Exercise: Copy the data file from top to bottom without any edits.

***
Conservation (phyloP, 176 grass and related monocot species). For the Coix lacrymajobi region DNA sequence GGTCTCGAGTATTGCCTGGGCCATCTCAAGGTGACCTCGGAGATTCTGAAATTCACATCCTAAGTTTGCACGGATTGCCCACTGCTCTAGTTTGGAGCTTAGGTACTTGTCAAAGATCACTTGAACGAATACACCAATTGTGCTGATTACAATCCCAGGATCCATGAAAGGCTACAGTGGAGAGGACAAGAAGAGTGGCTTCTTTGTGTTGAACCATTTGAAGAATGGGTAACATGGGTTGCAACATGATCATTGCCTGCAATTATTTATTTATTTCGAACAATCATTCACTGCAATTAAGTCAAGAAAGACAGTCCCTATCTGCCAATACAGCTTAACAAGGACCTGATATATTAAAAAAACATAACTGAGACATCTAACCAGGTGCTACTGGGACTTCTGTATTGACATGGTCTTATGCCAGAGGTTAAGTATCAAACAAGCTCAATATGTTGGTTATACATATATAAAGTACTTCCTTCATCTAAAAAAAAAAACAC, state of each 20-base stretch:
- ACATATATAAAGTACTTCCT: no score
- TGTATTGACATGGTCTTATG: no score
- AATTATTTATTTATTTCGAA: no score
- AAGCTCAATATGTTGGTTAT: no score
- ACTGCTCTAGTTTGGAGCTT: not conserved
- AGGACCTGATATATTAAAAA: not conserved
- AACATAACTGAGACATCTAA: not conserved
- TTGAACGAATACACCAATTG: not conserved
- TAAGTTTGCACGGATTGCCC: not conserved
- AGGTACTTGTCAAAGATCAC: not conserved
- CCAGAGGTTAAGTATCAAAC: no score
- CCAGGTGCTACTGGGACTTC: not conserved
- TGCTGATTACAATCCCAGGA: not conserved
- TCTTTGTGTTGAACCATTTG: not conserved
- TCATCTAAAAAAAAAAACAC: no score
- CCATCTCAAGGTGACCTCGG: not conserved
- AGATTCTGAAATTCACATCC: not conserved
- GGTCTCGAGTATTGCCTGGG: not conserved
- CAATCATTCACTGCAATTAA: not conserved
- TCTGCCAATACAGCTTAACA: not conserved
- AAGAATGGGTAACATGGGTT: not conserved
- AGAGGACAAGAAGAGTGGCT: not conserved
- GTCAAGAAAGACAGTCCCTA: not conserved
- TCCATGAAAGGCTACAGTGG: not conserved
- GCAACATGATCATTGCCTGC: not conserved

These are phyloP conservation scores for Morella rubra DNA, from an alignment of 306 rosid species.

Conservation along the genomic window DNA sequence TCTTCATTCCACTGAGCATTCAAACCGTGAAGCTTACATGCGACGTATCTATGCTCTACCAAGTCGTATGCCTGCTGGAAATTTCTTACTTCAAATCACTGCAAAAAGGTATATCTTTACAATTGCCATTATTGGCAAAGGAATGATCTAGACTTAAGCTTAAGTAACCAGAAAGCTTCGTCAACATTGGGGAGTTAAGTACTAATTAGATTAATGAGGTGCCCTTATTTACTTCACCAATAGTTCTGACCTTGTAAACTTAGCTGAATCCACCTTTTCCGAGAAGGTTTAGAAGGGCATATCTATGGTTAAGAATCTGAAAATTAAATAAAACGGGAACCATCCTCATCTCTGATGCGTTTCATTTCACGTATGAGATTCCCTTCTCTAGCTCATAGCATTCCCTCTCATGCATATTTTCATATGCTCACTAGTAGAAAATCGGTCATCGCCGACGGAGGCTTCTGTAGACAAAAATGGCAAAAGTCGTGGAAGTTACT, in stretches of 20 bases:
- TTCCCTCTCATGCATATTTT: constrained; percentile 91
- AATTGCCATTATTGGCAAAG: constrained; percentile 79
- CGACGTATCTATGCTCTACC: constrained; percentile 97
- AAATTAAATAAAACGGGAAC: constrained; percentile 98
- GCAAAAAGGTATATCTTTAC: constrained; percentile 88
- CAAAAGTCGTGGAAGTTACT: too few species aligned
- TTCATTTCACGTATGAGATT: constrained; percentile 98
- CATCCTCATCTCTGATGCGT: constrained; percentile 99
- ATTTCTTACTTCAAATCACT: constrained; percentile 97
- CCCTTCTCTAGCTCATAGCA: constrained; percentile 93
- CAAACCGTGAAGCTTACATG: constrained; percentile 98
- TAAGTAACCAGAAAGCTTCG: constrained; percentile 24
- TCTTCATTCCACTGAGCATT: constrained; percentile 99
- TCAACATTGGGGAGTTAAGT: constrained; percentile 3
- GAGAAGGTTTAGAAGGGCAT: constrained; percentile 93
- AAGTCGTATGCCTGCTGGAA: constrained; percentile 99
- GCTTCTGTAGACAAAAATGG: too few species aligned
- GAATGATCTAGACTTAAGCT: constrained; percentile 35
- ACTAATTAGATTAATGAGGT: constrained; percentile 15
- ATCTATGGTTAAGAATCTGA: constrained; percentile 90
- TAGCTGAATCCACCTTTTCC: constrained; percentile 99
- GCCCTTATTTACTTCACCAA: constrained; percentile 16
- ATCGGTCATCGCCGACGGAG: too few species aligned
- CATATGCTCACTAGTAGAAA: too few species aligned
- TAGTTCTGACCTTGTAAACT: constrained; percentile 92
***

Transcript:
Conservation (phyloP, 176 grass and related monocot species). For the Coix lacrymajobi region DNA sequence GGTCTCGAGTATTGCCTGGGCCATCTCAAGGTGACCTCGGAGATTCTGAAATTCACATCCTAAGTTTGCACGGATTGCCCACTGCTCTAGTTTGGAGCTTAGGTACTTGTCAAAGATCACTTGAACGAATACACCAATTGTGCTGATTACAATCCCAGGATCCATGAAAGGCTACAGTGGAGAGGACAAGAAGAGTGGCTTCTTTGTGTTGAACCATTTGAAGAATGGGTAACATGGGTTGCAACATGATCATTGCCTGCAATTATTTATTTATTTCGAACAATCATTCACTGCAATTAAGTCAAGAAAGACAGTCCCTATCTGCCAATACAGCTTAACAAGGACCTGATATATTAAAAAAACATAACTGAGACATCTAACCAGGTGCTACTGGGACTTCTGTATTGACATGGTCTTATGCCAGAGGTTAAGTATCAAACAAGCTCAATATGTTGGTTATACATATATAAAGTACTTCCTTCATCTAAAAAAAAAAACAC, state of each 20-base stretch:
- ACATATATAAAGTACTTCCT: no score
- TGTATTGACATGGTCTTATG: no score
- AATTATTTATTTATTTCGAA: no score
- AAGCTCAATATGTTGGTTAT: no score
- ACTGCTCTAGTTTGGAGCTT: not conserved
- AGGACCTGATATATTAAAAA: not conserved
- AACATAACTGAGACATCTAA: not conserved
- TTGAACGAATACACCAATTG: not conserved
- TAAGTTTGCACGGATTGCCC: not conserved
- AGGTACTTGTCAAAGATCAC: not conserved
- CCAGAGGTTAAGTATCAAAC: no score
- CCAGGTGCTACTGGGACTTC: not conserved
- TGCTGATTACAATCCCAGGA: not conserved
- TCTTTGTGTTGAACCATTTG: not conserved
- TCATCTAAAAAAAAAAACAC: no score
- CCATCTCAAGGTGACCTCGG: not conserved
- AGATTCTGAAATTCACATCC: not conserved
- GGTCTCGAGTATTGCCTGGG: not conserved
- CAATCATTCACTGCAATTAA: not conserved
- TCTGCCAATACAGCTTAACA: not conserved
- AAGAATGGGTAACATGGGTT: not conserved
- AGAGGACAAGAAGAGTGGCT: not conserved
- GTCAAGAAAGACAGTCCCTA: not conserved
- TCCATGAAAGGCTACAGTGG: not conserved
- GCAACATGATCATTGCCTGC: not conserved

These are phyloP conservation scores for Morella rubra DNA, from an alignment of 306 rosid species.

Conservation along the genomic window DNA sequence TCTTCATTCCACTGAGCATTCAAACCGTGAAGCTTACATGCGACGTATCTATGCTCTACCAAGTCGTATGCCTGCTGGAAATTTCTTACTTCAAATCACTGCAAAAAGGTATATCTTTACAATTGCCATTATTGGCAAAGGAATGATCTAGACTTAAGCTTAAGTAACCAGAAAGCTTCGTCAACATTGGGGAGTTAAGTACTAATTAGATTAATGAGGTGCCCTTATTTACTTCACCAATAGTTCTGACCTTGTAAACTTAGCTGAATCCACCTTTTCCGAGAAGGTTTAGAAGGGCATATCTATGGTTAAGAATCTGAAAATTAAATAAAACGGGAACCATCCTCATCTCTGATGCGTTTCATTTCACGTATGAGATTCCCTTCTCTAGCTCATAGCATTCCCTCTCATGCATATTTTCATATGCTCACTAGTAGAAAATCGGTCATCGCCGACGGAGGCTTCTGTAGACAAAAATGGCAAAAGTCGTGGAAGTTACT, in stretches of 20 bases:
- TTCCCTCTCATGCATATTTT: constrained; percentile 91
- AATTGCCATTATTGGCAAAG: constrained; percentile 79
- CGACGTATCTATGCTCTACC: constrained; percentile 97
- AAATTAAATAAAACGGGAAC: constrained; percentile 98
- GCAAAAAGGTATATCTTTAC: constrained; percentile 88
- CAAAAGTCGTGGAAGTTACT: too few species aligned
- TTCATTTCACGTATGAGATT: constrained; percentile 98
- CATCCTCATCTCTGATGCGT: constrained; percentile 99
- ATTTCTTACTTCAAATCACT: constrained; percentile 97
- CCCTTCTCTAGCTCATAGCA: constrained; percentile 93
- CAAACCGTGAAGCTTACATG: constrained; percentile 98
- TAAGTAACCAGAAAGCTTCG: constrained; percentile 24
- TCTTCATTCCACTGAGCATT: constrained; percentile 99
- TCAACATTGGGGAGTTAAGT: constrained; percentile 3
- GAGAAGGTTTAGAAGGGCAT: constrained; percentile 93
- AAGTCGTATGCCTGCTGGAA: constrained; percentile 99
- GCTTCTGTAGACAAAAATGG: too few species aligned
- GAATGATCTAGACTTAAGCT: constrained; percentile 35
- ACTAATTAGATTAATGAGGT: constrained; percentile 15
- ATCTATGGTTAAGAATCTGA: constrained; percentile 90
- TAGCTGAATCCACCTTTTCC: constrained; percentile 99
- GCCCTTATTTACTTCACCAA: constrained; percentile 16
- ATCGGTCATCGCCGACGGAG: too few species aligned
- CATATGCTCACTAGTAGAAA: too few species aligned
- TAGTTCTGACCTTGTAAACT: constrained; percentile 92